After trial, the lower court declared Eduardo, Teodora, Amando and Dr. Alejandro as co-owners of the parcel of land covered by TCT No. 143491. It found out that the signature of Juan appearing in the Deed of Conveyance was substantially different from his admittedly genuine and authentic signatures. The trial court likewise ruled that, with respect to the Deed of Quitclaim, the signature of Dr. Alejandro had marked differences from the signatures which were undisputably affixed by him in other documents. Moreover, Dr. Alejandro was in the United States of America on the date he allegedly affixed his signature on the Deed of Quitclaim. Thus, the trial court declared the Deed of Quitclaim invalid and Dr. Alejandro as the absolute and exclusive owner of the parcel of land presently covered by TCT No. 143492. The trial court also declared the parties as co-owners of the parcel of land covered by TCT No. 134602. Thus, the trial court ordered the Register of Deeds, Lingayen, Pangasinan to cancel TCT Nos. 134602, 143491 and 143492 and issue new transfer certificates of titles corresponding to the share of each of the parties.21
On appeal, the Court of Appeals reversed the decision of the RTC with respect to the parcel of land covered by TCT No. 134602. It declared that Tomasa as the absolute and exclusive owner had the right to transfer ownership of the property to Teodora. The Court of Appeals also ruled that the trial court erred in apportioning the subject properties in favor of Eduardo, Teodora, Amando and Dr. Alejandro. Since the complaint was for quieting of title, accounting and damages, the trial court should have limited itself to questions of ownership of the subject properties and determination of the validity of the Deed of Conveyance, Deed of Quitclaim and Deed of Absolute Sale. Further, it ruled that the proceedings a quo were not the proper forum to determine the successional rights of the parties.22 The dispositive portion of the Court of Appeals' decision reads,
WHEREFORE, premises considered, the Decision of the Regional Trial Court of Dagupan City is partially modified as follows:
1. Declaring the Deed of Conveyance dated August 31, 1970 (Exh. "1") null and void and ordering the Register of Deeds, Lingayen, Pangasinan to cancel Transfer Certificate [of] Title Nos. ,  and 92293 and to reinstate Original Certificate of Title No. 139;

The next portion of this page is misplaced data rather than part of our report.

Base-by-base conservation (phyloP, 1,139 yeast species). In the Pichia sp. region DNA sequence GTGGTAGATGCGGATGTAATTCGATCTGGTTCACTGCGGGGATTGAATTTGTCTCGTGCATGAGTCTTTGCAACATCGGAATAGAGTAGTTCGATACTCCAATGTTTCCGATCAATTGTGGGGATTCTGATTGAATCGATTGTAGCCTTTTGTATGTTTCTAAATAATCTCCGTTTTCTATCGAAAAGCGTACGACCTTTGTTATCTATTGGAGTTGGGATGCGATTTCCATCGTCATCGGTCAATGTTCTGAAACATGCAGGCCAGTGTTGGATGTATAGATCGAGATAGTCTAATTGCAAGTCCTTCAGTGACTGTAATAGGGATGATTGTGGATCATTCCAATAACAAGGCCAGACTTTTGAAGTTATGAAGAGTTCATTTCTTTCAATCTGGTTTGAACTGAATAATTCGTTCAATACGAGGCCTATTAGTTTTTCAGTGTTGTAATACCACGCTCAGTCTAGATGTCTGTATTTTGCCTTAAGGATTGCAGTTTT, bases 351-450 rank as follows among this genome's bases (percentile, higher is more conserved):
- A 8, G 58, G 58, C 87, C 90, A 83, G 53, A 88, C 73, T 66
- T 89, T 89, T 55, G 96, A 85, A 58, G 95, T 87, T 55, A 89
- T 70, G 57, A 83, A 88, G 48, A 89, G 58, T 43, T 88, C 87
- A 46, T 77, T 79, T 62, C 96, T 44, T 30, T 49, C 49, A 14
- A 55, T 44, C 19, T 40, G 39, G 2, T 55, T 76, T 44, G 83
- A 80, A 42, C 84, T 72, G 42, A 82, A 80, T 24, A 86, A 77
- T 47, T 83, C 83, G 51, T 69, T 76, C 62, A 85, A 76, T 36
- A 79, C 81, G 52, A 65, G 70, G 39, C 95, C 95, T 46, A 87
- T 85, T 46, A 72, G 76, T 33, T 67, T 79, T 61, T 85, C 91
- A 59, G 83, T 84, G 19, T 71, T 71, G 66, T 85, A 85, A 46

2. Declaring intervenor Dr. Alejandro G. Pontaoe as co-owner of the - eastern portion of the property covered by Original Certificate of Title No. 139;
3. Declaring appellant Teodora A. Pontaoe as the absolute and exclusive owner of the parcel of land presently covered by Transfer Certificate of Title No. 134602.
Teodora and Eduardo sought reconsideration of the decision but their motion was denied by the Court of Appeals on August 3, 2004.
In their petitions for review before us, the parties submit the following issues for our consideration:
[WHETHER OR NOT] THE COURT OF APPEALS WITH DUE RESPECT ERRED IN DECLARING APPELLANT TEODORA A. PONTAOE AS THE ABSOLUTE AND EXCLUSIVE OWNER OF THE PARCEL OF LAND PRESENTLY COVERED BY T[C]T NO. 134602 OF THE REGISTRY OF DEEDS OF PANGASINAN.24
[WHETHER OR NOT] THE HONORABLE COURT OF APPEALS HAD DECIDED CA G.R. CV NO. 52587 IN A WAY PROBABLY NOT IN ACCORD WITH LAW OR WITH THE APPLICABLE DECISIONS OF THE HONORABLE COURT IN AFFIRMING THE DECISION OF THE REGIONAL TRIAL COURT IN CIVIL CASE NO. D-10738 THAT THE LANDS OF JUAN PONTAOE AND ALEJANDRO PONTAOE WERE NOT VALIDLY CONVEYED TO PETITIONER EDUARDO PONTAOE, AND DECLARING THE DEED OF CONVEYANCE IN FAVOR OF EDUARDO PONTAOE . . . NULL AND VOID.25
In brief, for our consideration are the following issues: Did the Court of Appeals err in declaring Teodora absolute owner of the land presently covered by TCT No. 134602? Are the Deeds of Conveyance and Quitclaim in favor of Eduardo valid?cra lawlibrary
Petitioners in G.R. No. 159585, Amando and Dr. Alejandro argue that the Court of Appeals erred when it reversed the trial court's ruling that the Deed of Absolute Sale executed by Tomasa in favor of Teodora was not valid because both parties allegedly admitted that the property covered by TCT No. 134602 was the sole property of Juan.26 They stress that the parties stipulated in the Pre-trial Order27 dated March 16, 1994 that the properties were originally owned by Juan. Amando and Dr. Alejandro emphasize that such admission was a declaration against interest which should be given weight and credence.28
For their part, Teodora and Eduardo in their Memorandum29 dated September 5, 2005, counter that although the property was originally owned by Juan, it was later on solely owned by Tomasa when she bought back the property from the Dagupan Rural Bank.